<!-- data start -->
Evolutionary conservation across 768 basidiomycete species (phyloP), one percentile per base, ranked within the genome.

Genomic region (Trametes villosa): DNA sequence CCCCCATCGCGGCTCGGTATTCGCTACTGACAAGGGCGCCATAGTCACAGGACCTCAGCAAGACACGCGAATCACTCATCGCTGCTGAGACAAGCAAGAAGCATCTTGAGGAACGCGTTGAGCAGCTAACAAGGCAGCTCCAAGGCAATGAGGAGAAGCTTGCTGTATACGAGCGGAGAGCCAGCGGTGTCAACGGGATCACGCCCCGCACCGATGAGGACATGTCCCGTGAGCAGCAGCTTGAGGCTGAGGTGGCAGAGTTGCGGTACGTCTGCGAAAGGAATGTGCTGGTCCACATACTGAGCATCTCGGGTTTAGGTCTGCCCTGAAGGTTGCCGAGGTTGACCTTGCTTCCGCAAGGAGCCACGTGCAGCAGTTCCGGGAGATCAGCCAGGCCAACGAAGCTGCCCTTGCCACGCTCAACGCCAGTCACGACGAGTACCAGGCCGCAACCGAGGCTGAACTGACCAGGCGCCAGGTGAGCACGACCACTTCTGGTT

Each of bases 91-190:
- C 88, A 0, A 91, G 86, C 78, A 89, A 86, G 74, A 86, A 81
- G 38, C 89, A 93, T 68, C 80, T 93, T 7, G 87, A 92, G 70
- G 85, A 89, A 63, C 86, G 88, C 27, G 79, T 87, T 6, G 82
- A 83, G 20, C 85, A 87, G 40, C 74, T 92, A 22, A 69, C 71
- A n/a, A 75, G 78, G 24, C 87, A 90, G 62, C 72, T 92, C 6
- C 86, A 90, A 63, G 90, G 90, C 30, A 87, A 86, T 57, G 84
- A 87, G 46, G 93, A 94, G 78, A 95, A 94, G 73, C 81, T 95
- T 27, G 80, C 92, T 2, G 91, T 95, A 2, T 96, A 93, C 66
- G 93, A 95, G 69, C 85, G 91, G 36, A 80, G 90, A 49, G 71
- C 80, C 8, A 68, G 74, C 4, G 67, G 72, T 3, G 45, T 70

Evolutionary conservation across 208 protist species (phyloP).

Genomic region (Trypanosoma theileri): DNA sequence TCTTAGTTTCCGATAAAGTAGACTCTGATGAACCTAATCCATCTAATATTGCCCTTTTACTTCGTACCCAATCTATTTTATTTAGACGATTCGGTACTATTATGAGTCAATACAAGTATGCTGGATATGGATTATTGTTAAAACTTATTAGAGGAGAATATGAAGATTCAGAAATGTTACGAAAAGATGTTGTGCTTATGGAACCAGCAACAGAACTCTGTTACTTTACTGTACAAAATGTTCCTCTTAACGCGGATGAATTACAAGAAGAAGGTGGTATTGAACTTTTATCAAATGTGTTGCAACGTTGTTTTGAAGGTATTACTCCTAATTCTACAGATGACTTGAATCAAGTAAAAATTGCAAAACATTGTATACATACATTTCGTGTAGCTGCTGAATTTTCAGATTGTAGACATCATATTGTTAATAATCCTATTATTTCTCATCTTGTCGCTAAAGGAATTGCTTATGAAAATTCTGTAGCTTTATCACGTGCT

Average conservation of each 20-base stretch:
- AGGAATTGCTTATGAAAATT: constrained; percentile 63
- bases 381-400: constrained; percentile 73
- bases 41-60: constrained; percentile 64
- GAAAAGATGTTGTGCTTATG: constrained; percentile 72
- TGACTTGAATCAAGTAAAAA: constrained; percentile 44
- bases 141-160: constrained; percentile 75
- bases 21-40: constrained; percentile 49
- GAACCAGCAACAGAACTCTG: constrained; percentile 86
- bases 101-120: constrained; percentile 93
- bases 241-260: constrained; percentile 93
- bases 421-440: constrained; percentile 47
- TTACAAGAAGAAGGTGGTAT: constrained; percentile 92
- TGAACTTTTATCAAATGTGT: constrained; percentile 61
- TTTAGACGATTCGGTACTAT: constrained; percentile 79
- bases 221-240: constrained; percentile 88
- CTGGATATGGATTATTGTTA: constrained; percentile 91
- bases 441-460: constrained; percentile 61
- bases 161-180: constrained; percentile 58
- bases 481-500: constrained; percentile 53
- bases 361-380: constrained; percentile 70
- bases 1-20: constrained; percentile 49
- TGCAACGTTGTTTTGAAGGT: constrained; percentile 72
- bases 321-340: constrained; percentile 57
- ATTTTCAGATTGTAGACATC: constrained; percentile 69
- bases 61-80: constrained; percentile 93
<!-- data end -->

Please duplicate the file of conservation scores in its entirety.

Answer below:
Evolutionary conservation across 768 basidiomycete species (phyloP), one percentile per base, ranked within the genome.

Genomic region (Trametes villosa): DNA sequence CCCCCATCGCGGCTCGGTATTCGCTACTGACAAGGGCGCCATAGTCACAGGACCTCAGCAAGACACGCGAATCACTCATCGCTGCTGAGACAAGCAAGAAGCATCTTGAGGAACGCGTTGAGCAGCTAACAAGGCAGCTCCAAGGCAATGAGGAGAAGCTTGCTGTATACGAGCGGAGAGCCAGCGGTGTCAACGGGATCACGCCCCGCACCGATGAGGACATGTCCCGTGAGCAGCAGCTTGAGGCTGAGGTGGCAGAGTTGCGGTACGTCTGCGAAAGGAATGTGCTGGTCCACATACTGAGCATCTCGGGTTTAGGTCTGCCCTGAAGGTTGCCGAGGTTGACCTTGCTTCCGCAAGGAGCCACGTGCAGCAGTTCCGGGAGATCAGCCAGGCCAACGAAGCTGCCCTTGCCACGCTCAACGCCAGTCACGACGAGTACCAGGCCGCAACCGAGGCTGAACTGACCAGGCGCCAGGTGAGCACGACCACTTCTGGTT

Each of bases 91-190:
- C 88, A 0, A 91, G 86, C 78, A 89, A 86, G 74, A 86, A 81
- G 38, C 89, A 93, T 68, C 80, T 93, T 7, G 87, A 92, G 70
- G 85, A 89, A 63, C 86, G 88, C 27, G 79, T 87, T 6, G 82
- A 83, G 20, C 85, A 87, G 40, C 74, T 92, A 22, A 69, C 71
- A n/a, A 75, G 78, G 24, C 87, A 90, G 62, C 72, T 92, C 6
- C 86, A 90, A 63, G 90, G 90, C 30, A 87, A 86, T 57, G 84
- A 87, G 46, G 93, A 94, G 78, A 95, A 94, G 73, C 81, T 95
- T 27, G 80, C 92, T 2, G 91, T 95, A 2, T 96, A 93, C 66
- G 93, A 95, G 69, C 85, G 91, G 36, A 80, G 90, A 49, G 71
- C 80, C 8, A 68, G 74, C 4, G 67, G 72, T 3, G 45, T 70

Evolutionary conservation across 208 protist species (phyloP).

Genomic region (Trypanosoma theileri): DNA sequence TCTTAGTTTCCGATAAAGTAGACTCTGATGAACCTAATCCATCTAATATTGCCCTTTTACTTCGTACCCAATCTATTTTATTTAGACGATTCGGTACTATTATGAGTCAATACAAGTATGCTGGATATGGATTATTGTTAAAACTTATTAGAGGAGAATATGAAGATTCAGAAATGTTACGAAAAGATGTTGTGCTTATGGAACCAGCAACAGAACTCTGTTACTTTACTGTACAAAATGTTCCTCTTAACGCGGATGAATTACAAGAAGAAGGTGGTATTGAACTTTTATCAAATGTGTTGCAACGTTGTTTTGAAGGTATTACTCCTAATTCTACAGATGACTTGAATCAAGTAAAAATTGCAAAACATTGTATACATACATTTCGTGTAGCTGCTGAATTTTCAGATTGTAGACATCATATTGTTAATAATCCTATTATTTCTCATCTTGTCGCTAAAGGAATTGCTTATGAAAATTCTGTAGCTTTATCACGTGCT

Average conservation of each 20-base stretch:
- AGGAATTGCTTATGAAAATT: constrained; percentile 63
- bases 381-400: constrained; percentile 73
- bases 41-60: constrained; percentile 64
- GAAAAGATGTTGTGCTTATG: constrained; percentile 72
- TGACTTGAATCAAGTAAAAA: constrained; percentile 44
- bases 141-160: constrained; percentile 75
- bases 21-40: constrained; percentile 49
- GAACCAGCAACAGAACTCTG: constrained; percentile 86
- bases 101-120: constrained; percentile 93
- bases 241-260: constrained; percentile 93
- bases 421-440: constrained; percentile 47
- TTACAAGAAGAAGGTGGTAT: constrained; percentile 92
- TGAACTTTTATCAAATGTGT: constrained; percentile 61
- TTTAGACGATTCGGTACTAT: constrained; percentile 79
- bases 221-240: constrained; percentile 88
- CTGGATATGGATTATTGTTA: constrained; percentile 91
- bases 441-460: constrained; percentile 61
- bases 161-180: constrained; percentile 58
- bases 481-500: constrained; percentile 53
- bases 361-380: constrained; percentile 70
- bases 1-20: constrained; percentile 49
- TGCAACGTTGTTTTGAAGGT: constrained; percentile 72
- bases 321-340: constrained; percentile 57
- ATTTTCAGATTGTAGACATC: constrained; percentile 69
- bases 61-80: constrained; percentile 93